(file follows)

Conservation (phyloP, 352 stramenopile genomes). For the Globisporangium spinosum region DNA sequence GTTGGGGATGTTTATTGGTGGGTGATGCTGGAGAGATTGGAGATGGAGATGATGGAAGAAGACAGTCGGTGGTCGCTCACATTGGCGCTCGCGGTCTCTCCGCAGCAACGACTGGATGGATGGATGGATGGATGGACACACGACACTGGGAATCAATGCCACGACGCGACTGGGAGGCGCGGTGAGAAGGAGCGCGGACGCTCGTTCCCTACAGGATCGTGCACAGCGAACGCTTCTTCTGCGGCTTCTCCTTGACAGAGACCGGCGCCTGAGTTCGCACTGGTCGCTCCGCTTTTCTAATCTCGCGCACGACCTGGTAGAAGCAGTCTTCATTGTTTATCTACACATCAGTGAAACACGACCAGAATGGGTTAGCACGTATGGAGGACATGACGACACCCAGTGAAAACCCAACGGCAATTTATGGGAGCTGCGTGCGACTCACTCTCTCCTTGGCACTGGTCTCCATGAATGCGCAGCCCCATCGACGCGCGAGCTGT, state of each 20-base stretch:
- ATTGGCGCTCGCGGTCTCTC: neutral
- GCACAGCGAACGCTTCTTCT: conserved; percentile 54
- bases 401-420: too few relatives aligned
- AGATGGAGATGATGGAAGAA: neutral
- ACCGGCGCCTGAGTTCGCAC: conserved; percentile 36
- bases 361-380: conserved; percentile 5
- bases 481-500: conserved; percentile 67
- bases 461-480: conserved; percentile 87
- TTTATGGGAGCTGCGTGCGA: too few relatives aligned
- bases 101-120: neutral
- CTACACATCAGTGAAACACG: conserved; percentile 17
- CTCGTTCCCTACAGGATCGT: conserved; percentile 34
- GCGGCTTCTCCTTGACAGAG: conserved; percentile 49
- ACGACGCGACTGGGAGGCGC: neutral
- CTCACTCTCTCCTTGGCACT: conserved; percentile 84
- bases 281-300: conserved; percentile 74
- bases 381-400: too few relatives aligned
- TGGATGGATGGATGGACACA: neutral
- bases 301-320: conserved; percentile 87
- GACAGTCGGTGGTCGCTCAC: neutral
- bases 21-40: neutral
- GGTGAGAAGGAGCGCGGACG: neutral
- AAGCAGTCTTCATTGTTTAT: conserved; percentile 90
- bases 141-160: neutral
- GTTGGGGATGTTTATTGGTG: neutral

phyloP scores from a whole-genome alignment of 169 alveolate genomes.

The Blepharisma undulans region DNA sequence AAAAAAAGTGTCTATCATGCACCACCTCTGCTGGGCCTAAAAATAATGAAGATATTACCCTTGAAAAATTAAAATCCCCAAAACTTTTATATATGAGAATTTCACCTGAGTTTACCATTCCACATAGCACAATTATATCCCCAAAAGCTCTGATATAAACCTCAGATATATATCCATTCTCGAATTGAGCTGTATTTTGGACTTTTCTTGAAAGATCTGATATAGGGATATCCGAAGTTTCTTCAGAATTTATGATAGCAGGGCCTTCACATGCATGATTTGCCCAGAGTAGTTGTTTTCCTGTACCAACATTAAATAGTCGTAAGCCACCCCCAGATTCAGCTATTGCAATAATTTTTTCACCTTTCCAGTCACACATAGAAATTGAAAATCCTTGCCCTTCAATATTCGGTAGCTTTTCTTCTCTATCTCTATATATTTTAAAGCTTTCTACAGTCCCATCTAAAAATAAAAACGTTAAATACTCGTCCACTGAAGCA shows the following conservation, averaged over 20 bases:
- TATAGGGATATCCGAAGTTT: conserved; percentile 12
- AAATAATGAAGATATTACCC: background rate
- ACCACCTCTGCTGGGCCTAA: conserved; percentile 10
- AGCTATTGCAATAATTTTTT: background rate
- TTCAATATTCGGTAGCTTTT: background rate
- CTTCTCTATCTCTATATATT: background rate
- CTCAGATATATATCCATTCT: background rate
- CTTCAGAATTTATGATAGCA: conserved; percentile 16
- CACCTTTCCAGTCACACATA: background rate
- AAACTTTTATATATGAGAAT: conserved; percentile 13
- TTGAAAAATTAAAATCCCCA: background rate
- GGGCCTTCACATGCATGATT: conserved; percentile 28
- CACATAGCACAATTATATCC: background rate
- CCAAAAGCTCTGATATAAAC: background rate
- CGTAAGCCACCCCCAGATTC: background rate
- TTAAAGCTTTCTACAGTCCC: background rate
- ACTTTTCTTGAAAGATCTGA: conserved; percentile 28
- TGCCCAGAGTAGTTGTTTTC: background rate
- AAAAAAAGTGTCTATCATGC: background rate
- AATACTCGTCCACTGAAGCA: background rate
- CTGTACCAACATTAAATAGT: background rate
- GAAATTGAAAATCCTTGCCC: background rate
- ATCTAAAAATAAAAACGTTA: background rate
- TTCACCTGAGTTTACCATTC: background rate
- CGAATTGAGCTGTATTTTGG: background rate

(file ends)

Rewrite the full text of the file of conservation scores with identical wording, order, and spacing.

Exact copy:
Conservation (phyloP, 352 stramenopile genomes). For the Globisporangium spinosum region DNA sequence GTTGGGGATGTTTATTGGTGGGTGATGCTGGAGAGATTGGAGATGGAGATGATGGAAGAAGACAGTCGGTGGTCGCTCACATTGGCGCTCGCGGTCTCTCCGCAGCAACGACTGGATGGATGGATGGATGGATGGACACACGACACTGGGAATCAATGCCACGACGCGACTGGGAGGCGCGGTGAGAAGGAGCGCGGACGCTCGTTCCCTACAGGATCGTGCACAGCGAACGCTTCTTCTGCGGCTTCTCCTTGACAGAGACCGGCGCCTGAGTTCGCACTGGTCGCTCCGCTTTTCTAATCTCGCGCACGACCTGGTAGAAGCAGTCTTCATTGTTTATCTACACATCAGTGAAACACGACCAGAATGGGTTAGCACGTATGGAGGACATGACGACACCCAGTGAAAACCCAACGGCAATTTATGGGAGCTGCGTGCGACTCACTCTCTCCTTGGCACTGGTCTCCATGAATGCGCAGCCCCATCGACGCGCGAGCTGT, state of each 20-base stretch:
- ATTGGCGCTCGCGGTCTCTC: neutral
- GCACAGCGAACGCTTCTTCT: conserved; percentile 54
- bases 401-420: too few relatives aligned
- AGATGGAGATGATGGAAGAA: neutral
- ACCGGCGCCTGAGTTCGCAC: conserved; percentile 36
- bases 361-380: conserved; percentile 5
- bases 481-500: conserved; percentile 67
- bases 461-480: conserved; percentile 87
- TTTATGGGAGCTGCGTGCGA: too few relatives aligned
- bases 101-120: neutral
- CTACACATCAGTGAAACACG: conserved; percentile 17
- CTCGTTCCCTACAGGATCGT: conserved; percentile 34
- GCGGCTTCTCCTTGACAGAG: conserved; percentile 49
- ACGACGCGACTGGGAGGCGC: neutral
- CTCACTCTCTCCTTGGCACT: conserved; percentile 84
- bases 281-300: conserved; percentile 74
- bases 381-400: too few relatives aligned
- TGGATGGATGGATGGACACA: neutral
- bases 301-320: conserved; percentile 87
- GACAGTCGGTGGTCGCTCAC: neutral
- bases 21-40: neutral
- GGTGAGAAGGAGCGCGGACG: neutral
- AAGCAGTCTTCATTGTTTAT: conserved; percentile 90
- bases 141-160: neutral
- GTTGGGGATGTTTATTGGTG: neutral

phyloP scores from a whole-genome alignment of 169 alveolate genomes.

The Blepharisma undulans region DNA sequence AAAAAAAGTGTCTATCATGCACCACCTCTGCTGGGCCTAAAAATAATGAAGATATTACCCTTGAAAAATTAAAATCCCCAAAACTTTTATATATGAGAATTTCACCTGAGTTTACCATTCCACATAGCACAATTATATCCCCAAAAGCTCTGATATAAACCTCAGATATATATCCATTCTCGAATTGAGCTGTATTTTGGACTTTTCTTGAAAGATCTGATATAGGGATATCCGAAGTTTCTTCAGAATTTATGATAGCAGGGCCTTCACATGCATGATTTGCCCAGAGTAGTTGTTTTCCTGTACCAACATTAAATAGTCGTAAGCCACCCCCAGATTCAGCTATTGCAATAATTTTTTCACCTTTCCAGTCACACATAGAAATTGAAAATCCTTGCCCTTCAATATTCGGTAGCTTTTCTTCTCTATCTCTATATATTTTAAAGCTTTCTACAGTCCCATCTAAAAATAAAAACGTTAAATACTCGTCCACTGAAGCA shows the following conservation, averaged over 20 bases:
- TATAGGGATATCCGAAGTTT: conserved; percentile 12
- AAATAATGAAGATATTACCC: background rate
- ACCACCTCTGCTGGGCCTAA: conserved; percentile 10
- AGCTATTGCAATAATTTTTT: background rate
- TTCAATATTCGGTAGCTTTT: background rate
- CTTCTCTATCTCTATATATT: background rate
- CTCAGATATATATCCATTCT: background rate
- CTTCAGAATTTATGATAGCA: conserved; percentile 16
- CACCTTTCCAGTCACACATA: background rate
- AAACTTTTATATATGAGAAT: conserved; percentile 13
- TTGAAAAATTAAAATCCCCA: background rate
- GGGCCTTCACATGCATGATT: conserved; percentile 28
- CACATAGCACAATTATATCC: background rate
- CCAAAAGCTCTGATATAAAC: background rate
- CGTAAGCCACCCCCAGATTC: background rate
- TTAAAGCTTTCTACAGTCCC: background rate
- ACTTTTCTTGAAAGATCTGA: conserved; percentile 28
- TGCCCAGAGTAGTTGTTTTC: background rate
- AAAAAAAGTGTCTATCATGC: background rate
- AATACTCGTCCACTGAAGCA: background rate
- CTGTACCAACATTAAATAGT: background rate
- GAAATTGAAAATCCTTGCCC: background rate
- ATCTAAAAATAAAAACGTTA: background rate
- TTCACCTGAGTTTACCATTC: background rate
- CGAATTGAGCTGTATTTTGG: background rate